Having decided that the Fraud Clause was unenforceable and that CKR therefore could rely on the grounds of unconscionability to restrain the call on the bond, the court went on to hold that CKR had failed to satisfy the high threshold of proving a strong prima facie case of unconscionability. The court noted that:


  • unconscionability includes elements of abuse, unfairness and dishonesty;
  • unfairness per se does not necessarily amount to unconscionability although in every instance of unconscionability there will be an element of unfairness; and
  • the existence of a genuine dispute does not necessarily mean that a call is unconscionable; mere breaches of contract will not by themselves be unconscionable.

English Law

The traditional approach of the English courts has been that they will intervene only where there is a clear prima facie case that the beneficiary is acting fraudulently in making a call.
However, two relatively recent cases have opened the possibility that the courts may restrain a call where it arises from a breach of contract by the applicant.2 In particular, in Doosan Babcock, the beneficiary calling on the bond was injuncted from doing so, in part because it could only do so because of its own breach of contract (in that case, a failure to issue a certificate). While the courts in these cases have shown more flexibility than traditionally has been the case, their willingness to examine the breaches of the underlying contracts (which were subject to arbitration clauses) has not been free from criticism.


Malaysian jurisprudence on this issue echoes the Singapore position in recognising unconscionability as grounds for restraining a call.3 As in Singapore, the standard of proof is a high one – mere allegations of unconscionability will not suffice.
As Ramly JCA has put it, “‘unconscionability’ should only be allowed with circumspect where events or conduct are of such degree such as to prick the conscience of a reasonable and sensible man”.4



In Australia, the Federal Court has confirmed three main exceptions to the rule that the court will not intervene to prevent a call on a performance bond; that is, in the cases of:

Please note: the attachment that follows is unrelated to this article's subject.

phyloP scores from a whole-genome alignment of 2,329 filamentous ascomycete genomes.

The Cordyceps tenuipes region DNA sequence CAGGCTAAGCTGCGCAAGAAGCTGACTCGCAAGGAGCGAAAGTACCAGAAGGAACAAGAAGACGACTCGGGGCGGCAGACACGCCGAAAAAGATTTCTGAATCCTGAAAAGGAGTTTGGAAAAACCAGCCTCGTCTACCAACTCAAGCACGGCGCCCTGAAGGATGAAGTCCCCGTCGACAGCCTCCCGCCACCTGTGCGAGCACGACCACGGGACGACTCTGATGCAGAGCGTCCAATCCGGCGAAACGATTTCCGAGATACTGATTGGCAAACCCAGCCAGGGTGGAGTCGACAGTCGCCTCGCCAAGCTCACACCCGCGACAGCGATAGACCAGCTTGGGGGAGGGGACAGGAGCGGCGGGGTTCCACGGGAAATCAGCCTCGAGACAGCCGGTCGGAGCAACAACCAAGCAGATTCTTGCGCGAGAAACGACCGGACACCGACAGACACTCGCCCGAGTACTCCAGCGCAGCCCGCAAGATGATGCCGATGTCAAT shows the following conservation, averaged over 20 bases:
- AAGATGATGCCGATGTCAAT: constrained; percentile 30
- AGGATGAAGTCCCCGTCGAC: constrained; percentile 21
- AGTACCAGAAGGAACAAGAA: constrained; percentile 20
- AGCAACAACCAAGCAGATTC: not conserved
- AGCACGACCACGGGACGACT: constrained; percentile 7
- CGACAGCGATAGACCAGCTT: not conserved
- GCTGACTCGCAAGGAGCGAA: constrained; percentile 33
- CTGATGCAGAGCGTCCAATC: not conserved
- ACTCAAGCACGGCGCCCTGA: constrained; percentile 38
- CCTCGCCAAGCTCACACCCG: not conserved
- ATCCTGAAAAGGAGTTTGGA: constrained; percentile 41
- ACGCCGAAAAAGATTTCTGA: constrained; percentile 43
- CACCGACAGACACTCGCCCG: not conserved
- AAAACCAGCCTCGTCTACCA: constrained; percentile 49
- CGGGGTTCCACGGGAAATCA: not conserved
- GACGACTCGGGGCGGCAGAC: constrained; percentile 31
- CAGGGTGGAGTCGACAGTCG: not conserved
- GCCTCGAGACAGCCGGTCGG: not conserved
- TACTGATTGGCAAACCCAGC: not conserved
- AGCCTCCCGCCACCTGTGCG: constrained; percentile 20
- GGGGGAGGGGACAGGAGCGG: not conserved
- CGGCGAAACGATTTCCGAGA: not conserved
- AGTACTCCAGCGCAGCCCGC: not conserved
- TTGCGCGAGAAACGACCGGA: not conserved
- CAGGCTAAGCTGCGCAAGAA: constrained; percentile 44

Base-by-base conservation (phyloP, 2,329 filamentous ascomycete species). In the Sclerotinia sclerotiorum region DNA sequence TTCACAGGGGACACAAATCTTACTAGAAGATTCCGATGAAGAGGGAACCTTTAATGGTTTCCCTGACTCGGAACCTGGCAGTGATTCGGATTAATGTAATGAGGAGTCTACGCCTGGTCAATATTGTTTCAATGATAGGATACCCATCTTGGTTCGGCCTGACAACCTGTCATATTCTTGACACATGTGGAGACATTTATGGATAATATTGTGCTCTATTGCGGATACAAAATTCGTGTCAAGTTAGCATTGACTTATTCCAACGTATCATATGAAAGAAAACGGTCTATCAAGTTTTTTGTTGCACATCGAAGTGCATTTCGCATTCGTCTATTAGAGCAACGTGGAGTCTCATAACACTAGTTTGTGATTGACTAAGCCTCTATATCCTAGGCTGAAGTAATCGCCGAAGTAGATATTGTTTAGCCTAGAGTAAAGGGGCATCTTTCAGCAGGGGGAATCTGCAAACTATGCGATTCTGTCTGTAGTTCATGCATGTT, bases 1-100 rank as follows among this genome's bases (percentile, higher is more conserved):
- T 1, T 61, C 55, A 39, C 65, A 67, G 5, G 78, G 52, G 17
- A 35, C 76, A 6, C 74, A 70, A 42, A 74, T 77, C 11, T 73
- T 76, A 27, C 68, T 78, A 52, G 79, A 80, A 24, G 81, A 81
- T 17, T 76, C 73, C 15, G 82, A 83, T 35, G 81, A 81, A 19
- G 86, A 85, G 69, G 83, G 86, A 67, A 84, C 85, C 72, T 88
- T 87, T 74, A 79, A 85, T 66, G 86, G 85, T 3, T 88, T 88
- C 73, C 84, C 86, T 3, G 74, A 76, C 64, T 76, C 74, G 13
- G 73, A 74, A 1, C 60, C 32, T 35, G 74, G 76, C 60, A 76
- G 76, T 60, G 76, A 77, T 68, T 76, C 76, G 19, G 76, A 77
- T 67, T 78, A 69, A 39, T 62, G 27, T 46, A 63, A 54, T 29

• fraud;
  • unconscionability; and
  • where the beneficiary has made a promise in the underlying contract not to call upon the bond.

It is important to note, however, that under the Australian approach the scope of unconscionability differs from that in Singapore and Malaysia and is informed by the statutory provisions of the Trade Practices Act/Australian Consumer Law.

Practical Solutions

In summary, and while courts in common law jurisdictions tend to accept the notion that a performance bond should be “as good as cash”, there are instances where a more liberal approach has been adopted. Parties should be alive to differences between jurisdictions, both when negotiating the law that is to govern a performance bond and when assessing whether to apply for, or to resist, an injunction against a call on a bond.
As always, drafting of these instruments is also key. In particular, parties should be aware that:


  • trigger events can be defined in advance. In that regard, conditional bonds or bonds that require certificates from a third party may help to mitigate the risk of wrongful calls; and
  • clauses which seek to limit the grounds on which a party can restrain a call on a bond may prove to be unenforceable.

End Notes:

1 See: [2014] SGHC 266.
2 See: Simon Carves Limited -v- Ensus UK Limited [2011] EWHC 657 (TCC); Doosan Babcock Limited -v- Comercializadora de Equipos y Materiales Mabe Limitada [2013] EWHC 3201 (TCC).
3 See: Sumatec Engineering and Construction Sdn Bhd -v- Malaysian Refining Company Sdn Bhd [2012] 3 CLJ 401.
4 Ibid. 


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For further information, please contact:


Rob Palmer, Partner, Ashurst
[email protected]


Baldev Bhinder, Ashurst
[email protected]